MEME – your key to creating great visualisations

Data Visualisation

MEME – your key to creating great visualisations

Ray Poynter
Ray Poynter
July 11, 2022
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The key to creating a great visualisation is understanding the job to be done. For example, are you enabling somebody to explore information (an option that facilitates many routes), or are you using it to explain your findings (an option that supports the telling of a single story)? In this post I introduce MEME, a framework to enable you to be clear about the role for your visualisation project, a key step in creating great visualisations.

The MEME framework identifies four different roles for visualisations:

M -> Monitor

E -> Explore

M -> Manage

E -> Explain

Monitoring is when the user wants to be informed about pre-defined packages of information. A dashboard is a typical way of enabling monitoring. If we think about a fitness app, perhaps Strava, we can see four aspects of Monitoring: active versus reactive and status versus trend:

• Active monitoring – things I want to see all the time, which might include my pace, my route, and my effort level.

• Reactive monitoring – things I want to be alerted to if they happen, but otherwise I don’t want to see them. For example, I might want an alert that my heart rate is too high, but I don’t want a message flashing green to say ‘heart OK’.

Both active and reactive can comprise two elements: status and trend:

• Status monitoring – showing the current values, such as current speed, current location, and current time.

• Trend monitoring – shows patterns over time. For example, after the run or cycle, I might want to see how my stats fit into the bigger picture; was today faster, how did my pace change during the run, and how far have I run this week, month and year?

Explore enables the user to find their answers, from a wider range of options. In monitor, we tend to know the use to which the user is going to put the information. In explore, we don't necessarily know the user’s purpose, so we need to enable a wide range of options. For some uses, a dashboard can be an appropriate way of using visualisation to enable exploring data, but there are other options that are sometimes more relevant to users’ needs.

In terms of dashboards for exploring data, a great example is the Financial Times Covid visualisation site. The website has a set of pre-built and populated options that allow the user to choose how to explore the patterns and stories in the data. For example, the ‘How your country compares’ section allows the user to configure a trend chart showing different elements. In the image below, the user is choosing two countries (UK and USA) to show new deaths, per 100K of population, using a logarithmic scale, for data from the 1st of September 2020.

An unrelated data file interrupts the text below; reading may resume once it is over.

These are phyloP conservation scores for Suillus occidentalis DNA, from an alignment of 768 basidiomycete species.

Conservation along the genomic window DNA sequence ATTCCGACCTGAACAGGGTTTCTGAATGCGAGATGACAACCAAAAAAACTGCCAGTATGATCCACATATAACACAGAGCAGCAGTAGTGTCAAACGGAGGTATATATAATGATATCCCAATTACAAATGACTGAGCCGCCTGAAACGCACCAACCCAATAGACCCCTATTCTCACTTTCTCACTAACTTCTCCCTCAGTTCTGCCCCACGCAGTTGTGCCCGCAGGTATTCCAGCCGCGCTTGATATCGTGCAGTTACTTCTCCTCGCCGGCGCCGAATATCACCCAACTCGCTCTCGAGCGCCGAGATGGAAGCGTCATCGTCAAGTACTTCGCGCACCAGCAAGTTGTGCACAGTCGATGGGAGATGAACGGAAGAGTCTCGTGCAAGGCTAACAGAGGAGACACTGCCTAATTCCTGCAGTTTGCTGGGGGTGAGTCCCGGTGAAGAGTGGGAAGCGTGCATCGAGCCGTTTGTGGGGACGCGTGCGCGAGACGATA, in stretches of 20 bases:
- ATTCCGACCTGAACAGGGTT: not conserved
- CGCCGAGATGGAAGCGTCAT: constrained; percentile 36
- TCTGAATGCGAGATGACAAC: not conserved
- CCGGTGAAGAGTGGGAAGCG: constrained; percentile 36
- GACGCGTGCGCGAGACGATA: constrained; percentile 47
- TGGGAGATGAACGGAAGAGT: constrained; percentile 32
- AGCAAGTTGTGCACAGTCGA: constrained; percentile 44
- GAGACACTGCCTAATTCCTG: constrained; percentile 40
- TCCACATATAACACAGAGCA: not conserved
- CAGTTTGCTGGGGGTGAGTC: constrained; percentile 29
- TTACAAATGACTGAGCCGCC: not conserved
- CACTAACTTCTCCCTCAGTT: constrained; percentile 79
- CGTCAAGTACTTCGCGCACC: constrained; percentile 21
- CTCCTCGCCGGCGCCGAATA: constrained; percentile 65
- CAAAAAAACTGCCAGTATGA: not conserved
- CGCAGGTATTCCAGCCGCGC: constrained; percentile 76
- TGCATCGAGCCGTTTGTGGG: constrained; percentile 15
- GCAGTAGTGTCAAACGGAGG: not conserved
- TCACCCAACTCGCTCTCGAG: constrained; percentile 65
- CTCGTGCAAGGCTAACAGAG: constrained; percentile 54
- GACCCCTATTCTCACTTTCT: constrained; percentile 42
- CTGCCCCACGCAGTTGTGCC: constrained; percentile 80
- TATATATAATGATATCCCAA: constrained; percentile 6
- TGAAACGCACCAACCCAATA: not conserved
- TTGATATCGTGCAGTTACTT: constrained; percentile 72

One of the most famous presenters of complex data was Hans Rosling (discussed in an earlier post), who created a non-dashboard, data interrogation tool called Gapminder. The image below shows an example created in Gapminder. If you click on the image, you will see a video using the Gapminder data and interrogation tool to explore the link between CO2 and wealth.

Manage takes visualisation away from the communication of information and into the creation of action. For example, think about driving and using a satnav. As you approach a complex motorway junction, your satnav may show you a video of the junction with arrows on it indicating where you are and where you should be heading, and this may be supplemented with voice instructions. In this case, the visualisation is managing the process, it is telling the user what they should do, as opposed to supplying information to enable the user to decide what to do. As with all visualisations, the key is to balance the information with clarity – the view of the junction will ideally be stylised, to help you envision the map to territory relationship quickly.

The famous, humorous WD-40 v Duct Tape flow chart is an example of a Manage visualisation.

Explain is the process of conveying a message to an audience, it is storytelling. When we use visualisation to explain information, there is an end point that we have determined and which we wish to create. For example, we might want the CMO to shift their ad spend from radio to social media. The visualisation helps show why this recommendation is a good idea. This type of visualisation is not intended to empower the audience, it is intended to persuade the audience.

Earlier in this post, I mentioned Hans Rosling and his data interrogation tool Gapminder. In a video he produced for the UK’s BBC, he uses Gapminder to communicate a specific message. The video shows the story of the link between health and wealth, and shows what is possible, in just four minutes. However, the difference between explore and explain is that he is not showing all of the alternative routes, the blind alleys, the less clear cases etc. He is telling the story in a way that leads inexorably from his starting position to his diagnosis and prescription.

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*Please note, Platform One was formerly known as Potentiate